The oriental culture has generally been known to bloom in China in regional framework, and established the form of a country in ancient times, and continuously develop as Yu (虞) / Xia (夏) / Yin (殷) [Shang=商] / Zhou (周) in periodical framework. There are several documents to discover the origin along with archaeological and cultural configuration related to prehistory tales or the history of tribal settlement in ancient times. Unfortunately, however, there were few outputs that unveiled the original (...) source in cultural or theoretical angles. Generally, a certain race and a local culture can be a good resource to be considered, the base of ideology, and further, the root of philosophy in a country. It can be found that, in comparison with pre-history legends and archaeological research results, the source of Chinese philosophy is mainly composed of exterior cultures from foreign settlers rather than its own one. In short, it is possible to setup the preposition or hypothesis that the source of Chinese philosophy and thoughts was not from Han (漢) race, but from old Dongyi (東夷) race. Thus, it is necessary to study deeply on that point as a key clue, linking the characteristics of Zhouyi (周易) philosophy' which is the origin of Chinese philosophy to Dongyi culture. As mentioned in the passages above, it was demonstrated that the fundamental issue of Yi philosophy lies in the principle of time operation in Tiantao (天道), and the formulation of Yi philosophy, and through the analysis of fourteen saints in the process of review of Shengtong, (聖統) the stream of old saints by the principle of Lishu (曆數) more than half of saints were from Dongyi family. In addition, the historical fact that the Dongyi tribe had raised the Yin (Shang) culturewhich mainly formed the base of Chinese cultures as a ancient dynasty shows the deep relation between Zhouyi and the Dongyi culture, and further, it seems that the relation was from the tribe's realization of the principle of time operation of Heaven which had been accumulated for a long time as the culture of agricultural settlement, the conceptual characteristics in the Dongyi culture, and it can be found that the cultural characteristics are in connection with Yi philosophy which considers the principle of time operation in Tiantao as the fundamental ground. It also can be detected that they have connection with the original meaning ofseveral concepts in Yixue (易學) and the culture which emphasize the bottom line of the nature of time. This study focused on questioning issues of these findings as a preliminary research in order to prepare for the formal works which will scrutinize the details of circumstances. In brief, the fact that the fundamental issue of Yi philosophy which is the source of Chinese philosophy lies in the nature of time in the operation of Tiantao should be demonstrated, and the matter that the root was from the Dongyi family who had lived in the north-eastern area in the ancient period and had raised the culture which stressed the principle of time operation as the agricultural settlement culture, and moved to the central area of old China should be unveiled through the trace, which, in the future, might be able to enlighten roots of thoughts in Chinese philosophy in the right course, and make them realize that the work process which is being operated in the north-eastern part would be of no use in the after all. (shrink)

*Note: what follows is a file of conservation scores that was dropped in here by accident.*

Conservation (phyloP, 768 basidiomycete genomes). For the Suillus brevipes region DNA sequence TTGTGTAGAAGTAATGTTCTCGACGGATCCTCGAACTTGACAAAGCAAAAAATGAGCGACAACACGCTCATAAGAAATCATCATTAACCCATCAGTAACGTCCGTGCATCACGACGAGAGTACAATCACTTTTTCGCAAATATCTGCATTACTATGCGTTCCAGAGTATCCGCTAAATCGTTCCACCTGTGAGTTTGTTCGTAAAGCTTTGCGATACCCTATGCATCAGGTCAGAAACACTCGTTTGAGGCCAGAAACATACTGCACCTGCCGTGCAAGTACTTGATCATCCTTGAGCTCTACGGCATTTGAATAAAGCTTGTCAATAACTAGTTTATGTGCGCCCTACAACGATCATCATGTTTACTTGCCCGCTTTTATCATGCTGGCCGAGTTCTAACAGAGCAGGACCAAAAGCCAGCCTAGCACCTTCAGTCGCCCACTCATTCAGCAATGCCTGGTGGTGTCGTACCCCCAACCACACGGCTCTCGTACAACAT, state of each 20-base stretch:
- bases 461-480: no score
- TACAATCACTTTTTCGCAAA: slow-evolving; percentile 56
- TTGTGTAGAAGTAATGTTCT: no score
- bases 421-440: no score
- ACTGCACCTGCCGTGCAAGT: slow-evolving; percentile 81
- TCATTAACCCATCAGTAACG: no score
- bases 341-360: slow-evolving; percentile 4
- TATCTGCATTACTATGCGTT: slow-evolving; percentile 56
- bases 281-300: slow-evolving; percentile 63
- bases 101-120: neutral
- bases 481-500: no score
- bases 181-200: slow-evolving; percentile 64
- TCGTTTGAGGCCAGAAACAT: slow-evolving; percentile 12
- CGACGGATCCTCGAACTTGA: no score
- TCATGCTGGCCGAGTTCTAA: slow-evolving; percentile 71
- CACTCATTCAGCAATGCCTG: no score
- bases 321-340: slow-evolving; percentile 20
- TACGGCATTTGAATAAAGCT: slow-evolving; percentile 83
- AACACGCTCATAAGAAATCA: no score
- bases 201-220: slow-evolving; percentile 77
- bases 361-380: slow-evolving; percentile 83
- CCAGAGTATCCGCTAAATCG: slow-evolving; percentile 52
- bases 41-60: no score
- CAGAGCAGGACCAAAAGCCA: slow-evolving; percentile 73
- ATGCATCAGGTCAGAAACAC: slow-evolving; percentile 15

This is a highly original study with fresh insights into many aspects of Nietzsche's corpus, ranging from the second untimely meditation on history and the unpublished "Truth and Lies" essay to On the Genealogy of Morality. The aim of the book is to provide the first systematic treatment of the animal in Nietzsche's philosophy. The author wants to show "that the animal is neither a random theme nor a metaphorical device, but rather that it stands at the center of (...) Nietzsche's renewal of the practice and meaning of philosophy itself" (1). This involves Lemm in a wide-ranging treatment of key motifs in Nietzsche's corpus, including illuminating his views on culture and civilization, morality and politics, history .. (shrink)